Article in Journal ()
McLeod S (2015) The dubh gall in southern Scotland: the politics of Northumbria, Dublin, and the Community of St Cuthbert in the Viking Age, c. 870-950 CE , Limina: A Journal of Historical and Cultural Studies, 20 (3).
The wide-ranging interests of the Scandinavians who controlled Dublin from 851, known as the dubh gall (and later the Uí Ímair), have been noted by some scholars. At various times they are thought to have controlled or exercised some form of over-lordship over the Kingdom of Northumbria, northern Wales, and southern Scotland, including the Kingdom of Strathclyde. Although evidence from present-day northern England and southern Scotland are often assessed separately, it is important to note that much of southern Scotland was part of the Anglo-Saxon Kingdom of Northumbria up to c. 950 CE. It is argued in this paper that the political interests of Scandinavian kings of York (members of the dubh gall/Uí Ímair), often aligned with the Archbishop of York and the Community of St Cuthbert, explains much of the evidence of Scandinavian burial and settlement.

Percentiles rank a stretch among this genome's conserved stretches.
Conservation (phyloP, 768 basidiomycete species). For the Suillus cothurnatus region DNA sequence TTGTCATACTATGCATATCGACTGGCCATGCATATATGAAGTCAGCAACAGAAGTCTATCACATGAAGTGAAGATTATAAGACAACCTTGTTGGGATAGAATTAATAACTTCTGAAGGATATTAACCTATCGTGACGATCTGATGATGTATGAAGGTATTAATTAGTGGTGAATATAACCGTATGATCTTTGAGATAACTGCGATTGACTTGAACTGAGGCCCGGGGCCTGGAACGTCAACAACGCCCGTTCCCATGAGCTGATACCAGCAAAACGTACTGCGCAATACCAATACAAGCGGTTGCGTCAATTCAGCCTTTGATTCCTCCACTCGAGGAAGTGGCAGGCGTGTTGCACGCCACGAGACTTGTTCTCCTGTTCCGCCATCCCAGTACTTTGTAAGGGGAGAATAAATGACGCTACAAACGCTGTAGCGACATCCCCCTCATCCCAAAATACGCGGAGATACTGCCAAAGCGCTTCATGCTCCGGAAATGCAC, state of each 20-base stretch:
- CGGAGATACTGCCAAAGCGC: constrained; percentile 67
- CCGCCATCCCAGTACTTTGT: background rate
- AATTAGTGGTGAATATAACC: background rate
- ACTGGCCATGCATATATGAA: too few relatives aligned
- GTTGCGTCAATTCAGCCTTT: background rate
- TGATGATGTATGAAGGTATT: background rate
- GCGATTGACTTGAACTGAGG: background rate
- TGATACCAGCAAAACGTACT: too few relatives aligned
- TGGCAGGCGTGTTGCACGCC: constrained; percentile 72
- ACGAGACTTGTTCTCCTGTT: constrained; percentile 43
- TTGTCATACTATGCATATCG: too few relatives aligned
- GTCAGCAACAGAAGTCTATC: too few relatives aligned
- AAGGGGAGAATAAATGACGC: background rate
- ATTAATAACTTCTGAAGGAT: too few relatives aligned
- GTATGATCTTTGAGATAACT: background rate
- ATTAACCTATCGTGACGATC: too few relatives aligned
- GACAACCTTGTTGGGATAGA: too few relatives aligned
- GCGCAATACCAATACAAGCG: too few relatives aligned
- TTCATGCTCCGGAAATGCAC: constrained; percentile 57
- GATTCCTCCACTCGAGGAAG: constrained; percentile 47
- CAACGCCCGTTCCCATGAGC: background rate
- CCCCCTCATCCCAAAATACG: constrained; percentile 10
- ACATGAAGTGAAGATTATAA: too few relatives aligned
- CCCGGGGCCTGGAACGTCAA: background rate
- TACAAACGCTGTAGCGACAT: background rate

History; Archaeology; Early Medieval Britain; Early Medieval Scotland; Early Medieval England; Vikings; Viking Age; Anglo-Saxons; Northumbria
|Publisher||The University of Western Australia|
Limina: a Journal of Historical and Cultural Studies: Volume 20, Issue 3